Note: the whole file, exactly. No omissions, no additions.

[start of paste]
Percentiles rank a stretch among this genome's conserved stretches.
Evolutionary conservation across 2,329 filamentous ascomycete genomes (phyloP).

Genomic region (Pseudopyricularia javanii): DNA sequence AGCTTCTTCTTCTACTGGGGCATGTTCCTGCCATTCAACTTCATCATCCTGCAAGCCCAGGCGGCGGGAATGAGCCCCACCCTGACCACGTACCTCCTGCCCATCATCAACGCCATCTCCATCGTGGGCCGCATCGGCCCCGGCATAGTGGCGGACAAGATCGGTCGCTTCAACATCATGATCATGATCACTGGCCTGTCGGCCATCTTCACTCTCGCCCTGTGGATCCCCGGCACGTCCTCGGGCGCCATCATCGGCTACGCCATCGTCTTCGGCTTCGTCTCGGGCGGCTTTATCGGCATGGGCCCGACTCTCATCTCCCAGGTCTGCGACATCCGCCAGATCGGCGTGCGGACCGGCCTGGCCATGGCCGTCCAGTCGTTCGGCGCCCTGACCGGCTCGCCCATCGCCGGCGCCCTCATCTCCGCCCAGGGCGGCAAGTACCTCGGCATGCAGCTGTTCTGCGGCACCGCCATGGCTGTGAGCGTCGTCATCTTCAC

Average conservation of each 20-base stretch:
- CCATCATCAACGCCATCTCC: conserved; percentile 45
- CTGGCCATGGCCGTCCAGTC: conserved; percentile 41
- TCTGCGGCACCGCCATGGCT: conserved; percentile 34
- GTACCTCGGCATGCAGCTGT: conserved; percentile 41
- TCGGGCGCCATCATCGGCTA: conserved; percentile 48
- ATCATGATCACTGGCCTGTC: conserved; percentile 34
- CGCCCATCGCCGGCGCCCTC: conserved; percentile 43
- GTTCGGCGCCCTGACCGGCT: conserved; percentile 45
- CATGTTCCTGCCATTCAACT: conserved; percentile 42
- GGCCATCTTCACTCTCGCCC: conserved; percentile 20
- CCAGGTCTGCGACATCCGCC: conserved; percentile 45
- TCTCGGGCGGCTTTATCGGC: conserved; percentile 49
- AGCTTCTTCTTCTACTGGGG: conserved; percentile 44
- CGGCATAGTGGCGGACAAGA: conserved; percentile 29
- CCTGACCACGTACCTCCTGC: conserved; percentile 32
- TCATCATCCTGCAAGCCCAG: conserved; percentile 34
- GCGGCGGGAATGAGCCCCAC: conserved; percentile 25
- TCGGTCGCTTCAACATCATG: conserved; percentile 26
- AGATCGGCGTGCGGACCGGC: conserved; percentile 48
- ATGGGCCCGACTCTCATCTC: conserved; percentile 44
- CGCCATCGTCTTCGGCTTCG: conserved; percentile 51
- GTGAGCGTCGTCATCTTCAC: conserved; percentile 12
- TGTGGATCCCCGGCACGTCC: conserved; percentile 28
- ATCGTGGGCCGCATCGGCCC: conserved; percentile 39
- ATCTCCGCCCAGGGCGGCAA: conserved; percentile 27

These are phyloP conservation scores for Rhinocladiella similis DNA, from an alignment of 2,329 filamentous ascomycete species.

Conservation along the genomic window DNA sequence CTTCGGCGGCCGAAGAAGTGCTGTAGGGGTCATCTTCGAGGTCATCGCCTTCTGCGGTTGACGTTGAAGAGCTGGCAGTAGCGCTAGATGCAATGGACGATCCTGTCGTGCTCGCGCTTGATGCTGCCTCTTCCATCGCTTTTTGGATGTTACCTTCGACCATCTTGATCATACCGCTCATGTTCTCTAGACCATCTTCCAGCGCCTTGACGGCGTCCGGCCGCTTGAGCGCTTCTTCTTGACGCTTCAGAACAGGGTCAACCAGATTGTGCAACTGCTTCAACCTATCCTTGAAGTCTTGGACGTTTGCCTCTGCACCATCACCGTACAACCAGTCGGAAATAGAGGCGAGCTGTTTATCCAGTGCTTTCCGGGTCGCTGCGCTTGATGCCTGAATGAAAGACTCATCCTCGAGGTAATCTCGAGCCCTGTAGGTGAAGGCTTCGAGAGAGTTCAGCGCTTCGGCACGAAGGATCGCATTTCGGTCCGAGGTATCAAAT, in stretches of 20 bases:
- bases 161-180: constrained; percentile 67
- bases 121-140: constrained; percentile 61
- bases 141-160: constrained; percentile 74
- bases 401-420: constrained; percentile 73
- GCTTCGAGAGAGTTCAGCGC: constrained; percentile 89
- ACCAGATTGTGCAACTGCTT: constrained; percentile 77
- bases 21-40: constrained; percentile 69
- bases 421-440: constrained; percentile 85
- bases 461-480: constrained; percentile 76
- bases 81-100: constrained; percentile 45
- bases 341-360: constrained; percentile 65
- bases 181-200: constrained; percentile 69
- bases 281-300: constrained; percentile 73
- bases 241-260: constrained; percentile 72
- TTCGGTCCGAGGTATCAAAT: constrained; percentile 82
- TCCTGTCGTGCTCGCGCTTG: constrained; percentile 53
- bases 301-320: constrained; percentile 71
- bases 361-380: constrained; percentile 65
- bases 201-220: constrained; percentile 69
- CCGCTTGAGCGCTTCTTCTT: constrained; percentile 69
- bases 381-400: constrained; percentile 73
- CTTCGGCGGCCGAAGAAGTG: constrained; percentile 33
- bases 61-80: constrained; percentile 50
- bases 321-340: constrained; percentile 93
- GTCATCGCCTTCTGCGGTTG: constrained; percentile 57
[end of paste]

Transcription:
Percentiles rank a stretch among this genome's conserved stretches.
Evolutionary conservation across 2,329 filamentous ascomycete genomes (phyloP).

Genomic region (Pseudopyricularia javanii): DNA sequence AGCTTCTTCTTCTACTGGGGCATGTTCCTGCCATTCAACTTCATCATCCTGCAAGCCCAGGCGGCGGGAATGAGCCCCACCCTGACCACGTACCTCCTGCCCATCATCAACGCCATCTCCATCGTGGGCCGCATCGGCCCCGGCATAGTGGCGGACAAGATCGGTCGCTTCAACATCATGATCATGATCACTGGCCTGTCGGCCATCTTCACTCTCGCCCTGTGGATCCCCGGCACGTCCTCGGGCGCCATCATCGGCTACGCCATCGTCTTCGGCTTCGTCTCGGGCGGCTTTATCGGCATGGGCCCGACTCTCATCTCCCAGGTCTGCGACATCCGCCAGATCGGCGTGCGGACCGGCCTGGCCATGGCCGTCCAGTCGTTCGGCGCCCTGACCGGCTCGCCCATCGCCGGCGCCCTCATCTCCGCCCAGGGCGGCAAGTACCTCGGCATGCAGCTGTTCTGCGGCACCGCCATGGCTGTGAGCGTCGTCATCTTCAC

Average conservation of each 20-base stretch:
- CCATCATCAACGCCATCTCC: conserved; percentile 45
- CTGGCCATGGCCGTCCAGTC: conserved; percentile 41
- TCTGCGGCACCGCCATGGCT: conserved; percentile 34
- GTACCTCGGCATGCAGCTGT: conserved; percentile 41
- TCGGGCGCCATCATCGGCTA: conserved; percentile 48
- ATCATGATCACTGGCCTGTC: conserved; percentile 34
- CGCCCATCGCCGGCGCCCTC: conserved; percentile 43
- GTTCGGCGCCCTGACCGGCT: conserved; percentile 45
- CATGTTCCTGCCATTCAACT: conserved; percentile 42
- GGCCATCTTCACTCTCGCCC: conserved; percentile 20
- CCAGGTCTGCGACATCCGCC: conserved; percentile 45
- TCTCGGGCGGCTTTATCGGC: conserved; percentile 49
- AGCTTCTTCTTCTACTGGGG: conserved; percentile 44
- CGGCATAGTGGCGGACAAGA: conserved; percentile 29
- CCTGACCACGTACCTCCTGC: conserved; percentile 32
- TCATCATCCTGCAAGCCCAG: conserved; percentile 34
- GCGGCGGGAATGAGCCCCAC: conserved; percentile 25
- TCGGTCGCTTCAACATCATG: conserved; percentile 26
- AGATCGGCGTGCGGACCGGC: conserved; percentile 48
- ATGGGCCCGACTCTCATCTC: conserved; percentile 44
- CGCCATCGTCTTCGGCTTCG: conserved; percentile 51
- GTGAGCGTCGTCATCTTCAC: conserved; percentile 12
- TGTGGATCCCCGGCACGTCC: conserved; percentile 28
- ATCGTGGGCCGCATCGGCCC: conserved; percentile 39
- ATCTCCGCCCAGGGCGGCAA: conserved; percentile 27

These are phyloP conservation scores for Rhinocladiella similis DNA, from an alignment of 2,329 filamentous ascomycete species.

Conservation along the genomic window DNA sequence CTTCGGCGGCCGAAGAAGTGCTGTAGGGGTCATCTTCGAGGTCATCGCCTTCTGCGGTTGACGTTGAAGAGCTGGCAGTAGCGCTAGATGCAATGGACGATCCTGTCGTGCTCGCGCTTGATGCTGCCTCTTCCATCGCTTTTTGGATGTTACCTTCGACCATCTTGATCATACCGCTCATGTTCTCTAGACCATCTTCCAGCGCCTTGACGGCGTCCGGCCGCTTGAGCGCTTCTTCTTGACGCTTCAGAACAGGGTCAACCAGATTGTGCAACTGCTTCAACCTATCCTTGAAGTCTTGGACGTTTGCCTCTGCACCATCACCGTACAACCAGTCGGAAATAGAGGCGAGCTGTTTATCCAGTGCTTTCCGGGTCGCTGCGCTTGATGCCTGAATGAAAGACTCATCCTCGAGGTAATCTCGAGCCCTGTAGGTGAAGGCTTCGAGAGAGTTCAGCGCTTCGGCACGAAGGATCGCATTTCGGTCCGAGGTATCAAAT, in stretches of 20 bases:
- bases 161-180: constrained; percentile 67
- bases 121-140: constrained; percentile 61
- bases 141-160: constrained; percentile 74
- bases 401-420: constrained; percentile 73
- GCTTCGAGAGAGTTCAGCGC: constrained; percentile 89
- ACCAGATTGTGCAACTGCTT: constrained; percentile 77
- bases 21-40: constrained; percentile 69
- bases 421-440: constrained; percentile 85
- bases 461-480: constrained; percentile 76
- bases 81-100: constrained; percentile 45
- bases 341-360: constrained; percentile 65
- bases 181-200: constrained; percentile 69
- bases 281-300: constrained; percentile 73
- bases 241-260: constrained; percentile 72
- TTCGGTCCGAGGTATCAAAT: constrained; percentile 82
- TCCTGTCGTGCTCGCGCTTG: constrained; percentile 53
- bases 301-320: constrained; percentile 71
- bases 361-380: constrained; percentile 65
- bases 201-220: constrained; percentile 69
- CCGCTTGAGCGCTTCTTCTT: constrained; percentile 69
- bases 381-400: constrained; percentile 73
- CTTCGGCGGCCGAAGAAGTG: constrained; percentile 33
- bases 61-80: constrained; percentile 50
- bases 321-340: constrained; percentile 93
- GTCATCGCCTTCTGCGGTTG: constrained; percentile 57